Housing prices likely to stabilise, show slight decrease after MCO — Sheda Kuching chairman

Datuk Sim Kiang Chiok

KUCHING, April 19: Sarawak Housing and Real Estate Developers’ Association (Sheda) Kuching chairman Sim Kiang Chiok foresees that the prices of houses will stabilise with a slight decrease after the Movement Order Control (MCO) is lifted.

In a statement, Sim noted the country is in a unprecedented situation while other major countries are also under lockdown, due to the Covid-19 pandemic which has also affected Malaysia’s economy.

“To understand the pricing of properties and in particularly housing, we can look at various factors but the most fundamental factors are supply, demand, bank financing, location and type of properties for different income segments,” Sim revealed.


He pointed out that property market has been poor during the previous few years, even before the MCO and presently, property prices have already adjusted downwards with the Home Ownership Campaign (HOC) and stringent bank financing rules by Bank Negara.

“Our government has foreseen that this pandemic will require us to have lockdown which will effect our incomes, jobs and businesses. Hence the federal and state governments have rolled out various stimulus packages to assist all sectors of society where they cover almost everyone including the daily paid, small traders and SME in cash handouts, micro business grants, wage subsidies, a bank moratorium for six months from April for bank loans repayments, micro and SME bank loans, and other incentives and discount in utilities rates and assessment rates, among various other assistance.

“With the six-month bank moratorium and three months’ wage subsidies, it will help with the cash flow of supply (for developers) and keeping jobs. After the six-month moratorium period, the prices of properties will depend on how well our economy restarts itself and how many jobs are lost or new ones created. If the loan defaults are low and not many forced sales after the six-month moratorium, property prices will be stable and with low discounts,” Sim opined.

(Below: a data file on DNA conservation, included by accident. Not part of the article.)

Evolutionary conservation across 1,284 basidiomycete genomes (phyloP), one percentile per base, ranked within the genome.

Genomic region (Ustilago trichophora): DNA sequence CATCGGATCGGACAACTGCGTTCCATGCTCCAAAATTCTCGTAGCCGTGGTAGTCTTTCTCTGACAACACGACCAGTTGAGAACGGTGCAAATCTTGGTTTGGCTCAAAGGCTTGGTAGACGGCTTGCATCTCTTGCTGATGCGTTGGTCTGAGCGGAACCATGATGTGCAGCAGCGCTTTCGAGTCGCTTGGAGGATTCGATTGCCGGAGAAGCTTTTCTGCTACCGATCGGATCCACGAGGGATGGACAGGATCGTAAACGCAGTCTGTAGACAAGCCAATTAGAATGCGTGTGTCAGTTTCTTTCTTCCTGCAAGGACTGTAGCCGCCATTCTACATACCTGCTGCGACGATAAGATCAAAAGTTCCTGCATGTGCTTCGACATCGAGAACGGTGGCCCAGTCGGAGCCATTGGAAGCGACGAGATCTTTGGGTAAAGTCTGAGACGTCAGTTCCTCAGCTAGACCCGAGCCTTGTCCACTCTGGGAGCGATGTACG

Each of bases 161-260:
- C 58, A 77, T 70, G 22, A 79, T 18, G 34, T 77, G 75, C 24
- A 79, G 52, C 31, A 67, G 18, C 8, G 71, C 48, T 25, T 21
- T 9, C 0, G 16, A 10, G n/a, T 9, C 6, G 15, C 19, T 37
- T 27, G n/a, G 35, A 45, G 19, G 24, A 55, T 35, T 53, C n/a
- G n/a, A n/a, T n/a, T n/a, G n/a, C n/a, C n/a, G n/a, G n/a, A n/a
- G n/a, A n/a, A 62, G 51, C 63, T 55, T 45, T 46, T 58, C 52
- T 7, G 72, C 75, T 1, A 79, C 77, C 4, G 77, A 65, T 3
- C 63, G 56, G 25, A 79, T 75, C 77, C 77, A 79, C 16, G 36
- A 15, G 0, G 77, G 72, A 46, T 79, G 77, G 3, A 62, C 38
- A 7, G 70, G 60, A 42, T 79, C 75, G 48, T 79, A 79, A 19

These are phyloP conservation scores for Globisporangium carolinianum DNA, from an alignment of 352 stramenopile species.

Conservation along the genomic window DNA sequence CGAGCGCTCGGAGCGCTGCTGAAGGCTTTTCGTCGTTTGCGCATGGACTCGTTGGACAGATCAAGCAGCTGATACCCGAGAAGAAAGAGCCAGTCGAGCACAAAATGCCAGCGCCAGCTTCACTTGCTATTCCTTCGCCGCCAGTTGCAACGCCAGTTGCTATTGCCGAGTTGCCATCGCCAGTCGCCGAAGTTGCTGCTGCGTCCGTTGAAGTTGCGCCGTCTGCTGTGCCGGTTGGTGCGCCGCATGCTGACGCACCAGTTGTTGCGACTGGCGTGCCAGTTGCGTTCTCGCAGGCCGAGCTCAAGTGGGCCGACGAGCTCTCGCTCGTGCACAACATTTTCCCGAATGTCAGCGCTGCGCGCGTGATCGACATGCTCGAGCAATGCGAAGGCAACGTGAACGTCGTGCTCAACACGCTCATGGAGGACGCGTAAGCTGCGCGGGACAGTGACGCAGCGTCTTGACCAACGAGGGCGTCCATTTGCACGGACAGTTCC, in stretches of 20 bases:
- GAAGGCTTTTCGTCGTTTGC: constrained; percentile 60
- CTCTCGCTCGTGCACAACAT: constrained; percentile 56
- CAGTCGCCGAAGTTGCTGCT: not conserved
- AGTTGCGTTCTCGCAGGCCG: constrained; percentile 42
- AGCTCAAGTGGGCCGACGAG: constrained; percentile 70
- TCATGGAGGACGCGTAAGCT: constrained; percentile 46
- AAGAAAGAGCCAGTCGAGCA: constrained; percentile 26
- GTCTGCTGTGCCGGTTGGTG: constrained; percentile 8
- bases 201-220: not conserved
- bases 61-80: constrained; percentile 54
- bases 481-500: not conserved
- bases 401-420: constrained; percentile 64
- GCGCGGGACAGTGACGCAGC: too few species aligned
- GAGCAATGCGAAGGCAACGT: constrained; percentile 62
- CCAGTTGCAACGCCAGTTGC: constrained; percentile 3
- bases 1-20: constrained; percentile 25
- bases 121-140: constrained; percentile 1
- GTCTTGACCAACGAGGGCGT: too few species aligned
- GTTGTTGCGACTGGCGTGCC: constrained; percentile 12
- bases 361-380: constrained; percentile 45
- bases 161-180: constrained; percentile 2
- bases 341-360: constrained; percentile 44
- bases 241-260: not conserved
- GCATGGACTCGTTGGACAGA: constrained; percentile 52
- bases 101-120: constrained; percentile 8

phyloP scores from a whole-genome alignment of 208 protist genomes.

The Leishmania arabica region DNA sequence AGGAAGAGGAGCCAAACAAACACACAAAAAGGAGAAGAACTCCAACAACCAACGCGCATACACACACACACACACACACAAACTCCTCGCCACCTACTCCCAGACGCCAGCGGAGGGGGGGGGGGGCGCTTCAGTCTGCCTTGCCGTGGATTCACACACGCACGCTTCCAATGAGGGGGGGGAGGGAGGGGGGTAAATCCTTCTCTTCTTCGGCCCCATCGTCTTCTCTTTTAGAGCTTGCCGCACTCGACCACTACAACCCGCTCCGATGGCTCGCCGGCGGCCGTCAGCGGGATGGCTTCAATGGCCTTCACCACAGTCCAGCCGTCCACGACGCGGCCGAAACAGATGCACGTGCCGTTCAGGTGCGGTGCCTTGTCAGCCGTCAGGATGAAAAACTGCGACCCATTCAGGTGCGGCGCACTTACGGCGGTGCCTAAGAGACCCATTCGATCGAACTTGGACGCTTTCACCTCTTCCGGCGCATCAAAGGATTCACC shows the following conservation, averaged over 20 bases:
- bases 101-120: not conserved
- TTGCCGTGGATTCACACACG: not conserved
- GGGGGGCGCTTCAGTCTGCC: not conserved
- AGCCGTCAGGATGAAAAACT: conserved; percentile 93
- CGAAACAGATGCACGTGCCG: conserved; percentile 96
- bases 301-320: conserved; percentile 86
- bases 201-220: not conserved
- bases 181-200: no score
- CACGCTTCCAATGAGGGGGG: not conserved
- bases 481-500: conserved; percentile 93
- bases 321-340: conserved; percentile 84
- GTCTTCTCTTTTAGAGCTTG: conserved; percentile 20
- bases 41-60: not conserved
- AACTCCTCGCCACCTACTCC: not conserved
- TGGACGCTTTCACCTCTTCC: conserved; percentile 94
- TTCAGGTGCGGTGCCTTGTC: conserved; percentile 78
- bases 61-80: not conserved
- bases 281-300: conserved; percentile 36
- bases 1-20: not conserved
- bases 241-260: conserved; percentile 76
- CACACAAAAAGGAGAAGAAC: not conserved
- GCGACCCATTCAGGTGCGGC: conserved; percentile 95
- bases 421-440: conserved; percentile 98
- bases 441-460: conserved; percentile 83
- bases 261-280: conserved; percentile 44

If the Malaysian economy is able to restart and resume quickly to its earlier momentum, Sim believed businesses and incomes might not be adversely affected, at least after 12 months, bearing in mind that every sector must play their part to ensure the stimulus packages are being implemented as quickly as possible and all pump-priming economic activities must take off as well.

“Banks must also assist Bank Negera and the government to reduce the very high standard of evaluation in giving out loans so that the much needed micro, special relief loans to the SMEs can be released quickly to them. This would ensure businesses can still operate and continue to provide employment in the shortest period.

“However if our MCO and other major world economies’ lockdown have to be dragged on for a longer period, then our government will have to further adjust their stimulus packages to cater to the longer shutdown period. The government may have to extend the moratorium, wage subsidies and cash handouts or else there will not be sufficient time for the economy to restart and to regain its momentum,” Sim added.

Therefore, in view of all the above, Sim believed that prices of houses in Sarawak will depend on how well the state executes its exit plan after the MCO is lifted and how fast the country’s economy can be revived until the end of the bank loan moratorium which ends in September 2020. — DayakDaily